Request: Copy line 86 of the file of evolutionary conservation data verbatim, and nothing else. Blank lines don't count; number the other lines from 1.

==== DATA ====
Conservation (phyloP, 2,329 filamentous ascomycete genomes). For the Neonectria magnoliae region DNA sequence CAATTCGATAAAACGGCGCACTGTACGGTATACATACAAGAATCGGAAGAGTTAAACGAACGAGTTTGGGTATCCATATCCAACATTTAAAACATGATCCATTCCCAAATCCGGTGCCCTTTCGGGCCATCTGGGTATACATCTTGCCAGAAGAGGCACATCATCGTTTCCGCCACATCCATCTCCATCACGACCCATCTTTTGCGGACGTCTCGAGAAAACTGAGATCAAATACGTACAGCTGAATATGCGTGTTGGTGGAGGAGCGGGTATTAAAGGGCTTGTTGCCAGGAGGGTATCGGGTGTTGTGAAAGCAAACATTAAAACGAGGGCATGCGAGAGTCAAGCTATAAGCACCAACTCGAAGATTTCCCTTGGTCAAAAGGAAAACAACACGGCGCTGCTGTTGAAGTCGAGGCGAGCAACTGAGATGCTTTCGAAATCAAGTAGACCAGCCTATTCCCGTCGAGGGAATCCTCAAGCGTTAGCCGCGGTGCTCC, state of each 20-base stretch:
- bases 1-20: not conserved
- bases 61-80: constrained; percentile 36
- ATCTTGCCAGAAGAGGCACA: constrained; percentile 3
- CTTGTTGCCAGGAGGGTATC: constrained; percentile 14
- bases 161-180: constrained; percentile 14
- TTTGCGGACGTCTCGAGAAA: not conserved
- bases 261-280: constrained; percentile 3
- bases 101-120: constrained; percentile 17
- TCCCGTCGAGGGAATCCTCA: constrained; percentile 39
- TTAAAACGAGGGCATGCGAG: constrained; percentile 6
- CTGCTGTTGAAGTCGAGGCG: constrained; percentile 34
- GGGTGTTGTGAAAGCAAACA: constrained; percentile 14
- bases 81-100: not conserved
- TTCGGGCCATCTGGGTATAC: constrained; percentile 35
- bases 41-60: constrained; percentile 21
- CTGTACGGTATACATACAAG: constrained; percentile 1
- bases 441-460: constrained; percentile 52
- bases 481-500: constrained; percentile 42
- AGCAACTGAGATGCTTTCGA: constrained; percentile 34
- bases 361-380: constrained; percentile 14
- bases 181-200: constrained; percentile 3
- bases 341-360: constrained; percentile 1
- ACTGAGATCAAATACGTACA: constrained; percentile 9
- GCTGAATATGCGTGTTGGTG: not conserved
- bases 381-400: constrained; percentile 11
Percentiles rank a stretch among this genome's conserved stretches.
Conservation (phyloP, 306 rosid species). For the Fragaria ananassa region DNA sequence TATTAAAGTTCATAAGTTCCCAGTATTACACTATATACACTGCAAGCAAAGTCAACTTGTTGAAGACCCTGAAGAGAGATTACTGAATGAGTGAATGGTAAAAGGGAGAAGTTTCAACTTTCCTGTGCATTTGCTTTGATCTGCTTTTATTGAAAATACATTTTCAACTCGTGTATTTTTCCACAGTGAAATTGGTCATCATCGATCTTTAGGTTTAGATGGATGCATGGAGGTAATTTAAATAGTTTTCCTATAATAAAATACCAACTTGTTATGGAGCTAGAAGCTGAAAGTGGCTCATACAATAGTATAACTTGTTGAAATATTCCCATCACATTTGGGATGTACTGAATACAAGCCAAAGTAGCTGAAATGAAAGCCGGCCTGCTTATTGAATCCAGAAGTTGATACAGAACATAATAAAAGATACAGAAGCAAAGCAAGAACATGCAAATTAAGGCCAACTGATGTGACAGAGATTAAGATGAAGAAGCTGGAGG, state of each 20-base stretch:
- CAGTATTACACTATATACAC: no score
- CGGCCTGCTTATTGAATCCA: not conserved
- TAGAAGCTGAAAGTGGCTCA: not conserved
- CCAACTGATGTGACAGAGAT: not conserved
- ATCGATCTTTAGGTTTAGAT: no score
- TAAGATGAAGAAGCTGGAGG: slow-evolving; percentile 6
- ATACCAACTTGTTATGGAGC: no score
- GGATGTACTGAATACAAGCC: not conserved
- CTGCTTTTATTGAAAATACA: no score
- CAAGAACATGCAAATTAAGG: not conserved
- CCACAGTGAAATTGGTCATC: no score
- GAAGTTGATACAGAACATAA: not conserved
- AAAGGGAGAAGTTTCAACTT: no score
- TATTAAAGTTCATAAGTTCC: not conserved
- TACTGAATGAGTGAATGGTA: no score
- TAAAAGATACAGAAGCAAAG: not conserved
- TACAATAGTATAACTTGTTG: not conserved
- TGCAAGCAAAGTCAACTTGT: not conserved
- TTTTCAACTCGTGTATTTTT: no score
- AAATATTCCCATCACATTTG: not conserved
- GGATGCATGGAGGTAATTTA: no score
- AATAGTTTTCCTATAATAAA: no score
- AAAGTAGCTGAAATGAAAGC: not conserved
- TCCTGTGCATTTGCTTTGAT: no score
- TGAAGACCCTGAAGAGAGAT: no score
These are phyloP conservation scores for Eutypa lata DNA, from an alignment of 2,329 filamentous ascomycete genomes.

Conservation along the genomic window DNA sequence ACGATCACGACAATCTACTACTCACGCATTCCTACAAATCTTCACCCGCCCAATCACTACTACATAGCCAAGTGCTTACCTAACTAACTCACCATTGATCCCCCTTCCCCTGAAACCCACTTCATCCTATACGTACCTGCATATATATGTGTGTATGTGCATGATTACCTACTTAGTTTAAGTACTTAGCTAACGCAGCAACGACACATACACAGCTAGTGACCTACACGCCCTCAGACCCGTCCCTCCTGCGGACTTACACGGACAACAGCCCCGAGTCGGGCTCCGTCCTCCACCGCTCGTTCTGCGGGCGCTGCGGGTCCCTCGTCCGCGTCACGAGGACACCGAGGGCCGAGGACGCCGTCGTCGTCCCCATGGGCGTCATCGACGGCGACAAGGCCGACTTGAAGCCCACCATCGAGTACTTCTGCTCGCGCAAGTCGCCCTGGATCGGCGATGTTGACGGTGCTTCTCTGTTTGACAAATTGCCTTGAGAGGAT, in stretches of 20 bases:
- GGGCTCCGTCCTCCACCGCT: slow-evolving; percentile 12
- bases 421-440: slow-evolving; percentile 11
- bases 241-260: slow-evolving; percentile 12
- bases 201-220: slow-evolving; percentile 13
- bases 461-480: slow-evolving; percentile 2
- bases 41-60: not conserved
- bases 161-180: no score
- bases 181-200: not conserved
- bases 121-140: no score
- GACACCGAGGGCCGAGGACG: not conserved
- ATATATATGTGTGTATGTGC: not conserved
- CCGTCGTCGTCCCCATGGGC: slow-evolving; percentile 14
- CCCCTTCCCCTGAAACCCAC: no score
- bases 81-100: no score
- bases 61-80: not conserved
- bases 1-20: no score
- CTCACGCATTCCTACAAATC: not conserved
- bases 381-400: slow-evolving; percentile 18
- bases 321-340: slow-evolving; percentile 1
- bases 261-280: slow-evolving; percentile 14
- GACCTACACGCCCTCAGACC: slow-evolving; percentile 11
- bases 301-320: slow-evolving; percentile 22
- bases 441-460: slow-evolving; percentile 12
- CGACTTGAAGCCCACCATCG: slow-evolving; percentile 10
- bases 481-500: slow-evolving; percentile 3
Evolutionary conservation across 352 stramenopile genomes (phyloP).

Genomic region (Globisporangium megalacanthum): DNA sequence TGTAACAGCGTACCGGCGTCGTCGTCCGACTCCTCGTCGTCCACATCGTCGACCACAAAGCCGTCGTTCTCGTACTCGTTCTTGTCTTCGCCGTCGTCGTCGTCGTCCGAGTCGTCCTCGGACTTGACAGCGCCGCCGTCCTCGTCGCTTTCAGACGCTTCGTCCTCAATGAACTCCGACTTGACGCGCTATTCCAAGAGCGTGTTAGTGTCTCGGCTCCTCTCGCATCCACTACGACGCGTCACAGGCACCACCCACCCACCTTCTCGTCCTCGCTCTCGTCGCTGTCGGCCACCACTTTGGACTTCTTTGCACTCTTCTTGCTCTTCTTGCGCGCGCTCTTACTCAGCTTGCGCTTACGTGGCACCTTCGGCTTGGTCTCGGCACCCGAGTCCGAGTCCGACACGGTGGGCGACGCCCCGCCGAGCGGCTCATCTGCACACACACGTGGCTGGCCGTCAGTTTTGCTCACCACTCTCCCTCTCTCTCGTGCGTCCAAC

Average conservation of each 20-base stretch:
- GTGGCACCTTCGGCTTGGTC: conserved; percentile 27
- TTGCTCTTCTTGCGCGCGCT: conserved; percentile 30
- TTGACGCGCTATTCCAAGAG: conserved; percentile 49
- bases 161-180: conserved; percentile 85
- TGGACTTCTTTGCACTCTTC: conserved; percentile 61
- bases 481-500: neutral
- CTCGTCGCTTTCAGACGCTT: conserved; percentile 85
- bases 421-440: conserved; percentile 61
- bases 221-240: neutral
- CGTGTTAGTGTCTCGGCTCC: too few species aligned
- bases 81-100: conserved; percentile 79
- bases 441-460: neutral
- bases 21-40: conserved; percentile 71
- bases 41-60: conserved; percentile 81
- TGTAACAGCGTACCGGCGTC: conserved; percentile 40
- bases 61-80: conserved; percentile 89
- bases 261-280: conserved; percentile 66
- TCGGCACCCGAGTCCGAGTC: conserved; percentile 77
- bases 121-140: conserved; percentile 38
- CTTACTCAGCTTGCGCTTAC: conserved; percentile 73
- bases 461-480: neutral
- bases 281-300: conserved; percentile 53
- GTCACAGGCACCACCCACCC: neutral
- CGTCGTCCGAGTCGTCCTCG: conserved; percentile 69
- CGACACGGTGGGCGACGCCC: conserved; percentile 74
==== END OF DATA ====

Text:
- TTGACGCGCTATTCCAAGAG: conserved; percentile 49